He just recently finished up the “Wu Assassins” movie, and my wife and I also got to see him work on “Mortal Kombat”. He’s the first one to show up, the last one to leave, and he trains so hard even when he’s working.
Upcoming Projects with David Leitch & Brad Pitt, Terry Crews, Michael Jai White and Frank Grillo
Hard worker, like father, like son! Definitely great seeing Lewis breaking out. Well, as sign off, Philip, what other projects do you have coming up?
I have one called “The Commando” with Michael Jai White and Mickey Rourke that’s coming out later this year, and I’m also working on a movie with Lewis and hopefully Frank Grillo in India called “MR-9”. I’ve also got a hitman movie coming up that (fingers crossed) I’ll get to work with Terry Crews on. He’s involved in martial arts too, which a lot of people don’t know. I’ve also recently been working with David Leitch and Brad Pitt on “Bullet Train”.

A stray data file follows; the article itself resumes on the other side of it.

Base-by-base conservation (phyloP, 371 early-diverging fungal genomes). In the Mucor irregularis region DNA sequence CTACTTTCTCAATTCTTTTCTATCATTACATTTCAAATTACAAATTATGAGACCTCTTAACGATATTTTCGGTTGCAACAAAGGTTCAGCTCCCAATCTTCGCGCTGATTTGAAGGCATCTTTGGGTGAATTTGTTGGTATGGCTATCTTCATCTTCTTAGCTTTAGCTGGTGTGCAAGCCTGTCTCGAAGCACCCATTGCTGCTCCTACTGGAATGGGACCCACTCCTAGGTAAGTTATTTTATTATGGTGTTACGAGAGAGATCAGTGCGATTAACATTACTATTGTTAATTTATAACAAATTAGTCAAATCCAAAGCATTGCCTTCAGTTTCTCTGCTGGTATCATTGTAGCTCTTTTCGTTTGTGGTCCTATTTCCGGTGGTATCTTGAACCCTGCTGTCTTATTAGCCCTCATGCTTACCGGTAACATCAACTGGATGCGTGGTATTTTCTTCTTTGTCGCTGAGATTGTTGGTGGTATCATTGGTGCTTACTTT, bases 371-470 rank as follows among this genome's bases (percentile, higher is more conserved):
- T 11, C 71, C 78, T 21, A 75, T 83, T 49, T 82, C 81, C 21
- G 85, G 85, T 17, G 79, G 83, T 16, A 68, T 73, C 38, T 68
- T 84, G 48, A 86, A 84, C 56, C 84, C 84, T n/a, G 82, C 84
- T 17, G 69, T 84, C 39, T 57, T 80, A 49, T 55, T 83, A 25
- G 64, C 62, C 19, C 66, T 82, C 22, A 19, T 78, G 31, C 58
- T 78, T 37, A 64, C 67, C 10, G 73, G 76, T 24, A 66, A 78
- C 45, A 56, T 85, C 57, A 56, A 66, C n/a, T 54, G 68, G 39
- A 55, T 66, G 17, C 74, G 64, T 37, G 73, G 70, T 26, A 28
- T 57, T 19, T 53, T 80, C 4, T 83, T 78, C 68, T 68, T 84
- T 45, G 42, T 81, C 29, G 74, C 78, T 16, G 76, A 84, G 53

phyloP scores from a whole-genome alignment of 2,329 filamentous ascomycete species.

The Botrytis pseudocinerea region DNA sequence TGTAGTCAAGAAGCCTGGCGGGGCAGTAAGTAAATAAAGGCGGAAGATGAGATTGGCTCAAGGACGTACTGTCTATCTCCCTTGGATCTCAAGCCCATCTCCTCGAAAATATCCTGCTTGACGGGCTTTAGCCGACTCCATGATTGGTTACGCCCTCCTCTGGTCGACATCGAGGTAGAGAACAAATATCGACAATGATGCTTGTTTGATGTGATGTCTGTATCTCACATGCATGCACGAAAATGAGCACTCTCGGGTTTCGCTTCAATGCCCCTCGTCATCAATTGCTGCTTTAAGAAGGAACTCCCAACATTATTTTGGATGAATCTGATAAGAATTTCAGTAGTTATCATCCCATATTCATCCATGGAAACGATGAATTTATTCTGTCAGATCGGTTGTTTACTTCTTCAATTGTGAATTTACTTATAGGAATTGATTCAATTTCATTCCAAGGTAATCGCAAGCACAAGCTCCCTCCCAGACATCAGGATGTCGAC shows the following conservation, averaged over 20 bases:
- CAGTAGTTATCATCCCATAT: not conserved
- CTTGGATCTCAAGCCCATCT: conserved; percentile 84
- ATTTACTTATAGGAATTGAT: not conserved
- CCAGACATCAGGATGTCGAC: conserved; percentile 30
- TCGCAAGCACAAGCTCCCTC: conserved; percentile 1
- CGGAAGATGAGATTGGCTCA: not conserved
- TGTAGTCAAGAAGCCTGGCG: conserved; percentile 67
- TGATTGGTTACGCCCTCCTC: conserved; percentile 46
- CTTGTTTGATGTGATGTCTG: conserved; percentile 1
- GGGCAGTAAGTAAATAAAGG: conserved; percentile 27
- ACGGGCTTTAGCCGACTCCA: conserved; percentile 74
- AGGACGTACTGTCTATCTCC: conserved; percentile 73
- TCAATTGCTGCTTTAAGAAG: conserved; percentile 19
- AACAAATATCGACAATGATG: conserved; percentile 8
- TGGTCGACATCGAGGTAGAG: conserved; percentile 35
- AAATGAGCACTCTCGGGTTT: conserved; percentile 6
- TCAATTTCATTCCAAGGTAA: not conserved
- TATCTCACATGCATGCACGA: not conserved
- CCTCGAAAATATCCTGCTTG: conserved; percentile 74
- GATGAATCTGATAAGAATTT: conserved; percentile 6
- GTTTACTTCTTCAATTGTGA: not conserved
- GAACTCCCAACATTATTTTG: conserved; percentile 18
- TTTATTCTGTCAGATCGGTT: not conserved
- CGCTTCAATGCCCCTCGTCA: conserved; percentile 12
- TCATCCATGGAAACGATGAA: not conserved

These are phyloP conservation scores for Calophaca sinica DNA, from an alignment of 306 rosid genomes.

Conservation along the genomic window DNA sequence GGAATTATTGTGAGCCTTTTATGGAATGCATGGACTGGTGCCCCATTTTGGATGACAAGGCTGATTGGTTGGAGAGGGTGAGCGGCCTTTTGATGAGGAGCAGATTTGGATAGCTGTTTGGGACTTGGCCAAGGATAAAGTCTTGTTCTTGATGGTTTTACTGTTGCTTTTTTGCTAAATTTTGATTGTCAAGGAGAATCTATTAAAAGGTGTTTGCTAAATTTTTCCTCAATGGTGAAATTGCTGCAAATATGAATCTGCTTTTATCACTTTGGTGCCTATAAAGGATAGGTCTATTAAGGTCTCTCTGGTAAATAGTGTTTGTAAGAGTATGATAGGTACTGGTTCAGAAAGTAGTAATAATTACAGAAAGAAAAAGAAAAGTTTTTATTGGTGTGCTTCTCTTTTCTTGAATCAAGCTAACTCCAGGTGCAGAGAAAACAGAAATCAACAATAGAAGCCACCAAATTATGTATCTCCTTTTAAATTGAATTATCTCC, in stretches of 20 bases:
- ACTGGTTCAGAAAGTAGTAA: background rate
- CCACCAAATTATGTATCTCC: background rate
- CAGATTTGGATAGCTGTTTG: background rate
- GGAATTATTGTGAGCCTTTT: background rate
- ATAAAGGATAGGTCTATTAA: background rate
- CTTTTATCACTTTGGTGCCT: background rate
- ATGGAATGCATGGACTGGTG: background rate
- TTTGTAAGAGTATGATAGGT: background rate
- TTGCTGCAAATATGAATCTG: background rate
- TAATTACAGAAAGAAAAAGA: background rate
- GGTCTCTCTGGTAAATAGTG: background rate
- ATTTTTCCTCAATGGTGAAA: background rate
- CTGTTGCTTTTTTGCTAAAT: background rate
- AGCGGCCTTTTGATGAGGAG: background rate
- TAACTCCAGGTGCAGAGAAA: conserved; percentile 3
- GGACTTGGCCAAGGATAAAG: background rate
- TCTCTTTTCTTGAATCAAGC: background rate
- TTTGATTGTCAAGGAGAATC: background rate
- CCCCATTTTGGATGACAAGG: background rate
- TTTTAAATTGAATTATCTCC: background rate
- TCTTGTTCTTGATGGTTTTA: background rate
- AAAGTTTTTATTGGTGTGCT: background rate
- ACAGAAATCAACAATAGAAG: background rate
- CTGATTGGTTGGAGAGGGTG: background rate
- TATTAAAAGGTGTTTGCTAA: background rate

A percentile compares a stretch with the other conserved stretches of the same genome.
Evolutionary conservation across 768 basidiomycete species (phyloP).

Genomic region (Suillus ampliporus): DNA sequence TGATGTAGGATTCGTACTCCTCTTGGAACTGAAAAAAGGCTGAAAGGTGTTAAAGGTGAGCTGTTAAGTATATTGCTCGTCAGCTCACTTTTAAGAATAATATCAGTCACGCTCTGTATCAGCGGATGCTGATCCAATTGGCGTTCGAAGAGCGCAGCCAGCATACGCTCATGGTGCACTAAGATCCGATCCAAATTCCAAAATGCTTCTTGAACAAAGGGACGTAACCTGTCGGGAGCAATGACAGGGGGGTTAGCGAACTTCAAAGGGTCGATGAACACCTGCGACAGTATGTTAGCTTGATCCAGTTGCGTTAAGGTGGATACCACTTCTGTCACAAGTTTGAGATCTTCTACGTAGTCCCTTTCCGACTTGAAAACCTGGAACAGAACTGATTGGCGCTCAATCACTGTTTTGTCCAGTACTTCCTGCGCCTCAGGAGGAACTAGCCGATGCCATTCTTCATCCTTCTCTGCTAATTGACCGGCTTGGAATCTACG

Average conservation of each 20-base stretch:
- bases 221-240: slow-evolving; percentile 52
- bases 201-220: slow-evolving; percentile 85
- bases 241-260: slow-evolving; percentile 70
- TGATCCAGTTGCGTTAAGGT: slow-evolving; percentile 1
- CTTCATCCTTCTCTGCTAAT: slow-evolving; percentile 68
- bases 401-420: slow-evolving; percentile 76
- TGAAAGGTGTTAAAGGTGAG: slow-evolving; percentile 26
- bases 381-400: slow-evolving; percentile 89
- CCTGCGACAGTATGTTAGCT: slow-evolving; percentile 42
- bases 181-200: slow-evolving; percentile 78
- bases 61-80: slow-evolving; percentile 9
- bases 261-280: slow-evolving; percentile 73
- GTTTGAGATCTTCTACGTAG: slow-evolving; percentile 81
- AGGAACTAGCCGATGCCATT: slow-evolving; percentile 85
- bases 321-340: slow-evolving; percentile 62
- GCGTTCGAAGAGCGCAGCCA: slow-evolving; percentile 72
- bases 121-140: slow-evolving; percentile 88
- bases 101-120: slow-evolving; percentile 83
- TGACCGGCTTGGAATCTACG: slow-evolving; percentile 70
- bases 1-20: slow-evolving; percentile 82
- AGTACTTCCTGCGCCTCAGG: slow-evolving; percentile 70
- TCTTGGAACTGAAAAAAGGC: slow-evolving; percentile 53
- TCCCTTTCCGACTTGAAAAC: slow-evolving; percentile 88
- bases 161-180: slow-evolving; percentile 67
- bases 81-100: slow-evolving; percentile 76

We’re definitely looking forward to seeing all of those. So, what special message would Philip Tan like to share with Kung Fu Kingdom followers and your fans around the world right now?
Just keep doing what you guys are doing and practicing martial arts!
Thank you Phil, we’ve enjoyed your work on film for years and it’s surreal to revisit the classics we grew up on with you, as well as appreciate that you’re still very active in the industry! It’s been a real pleasure, and we wish you all the best of success with your upcoming action projects in 2021.
Thank you Brad, I’ve enjoyed speaking to Kung Fu Kingdom today!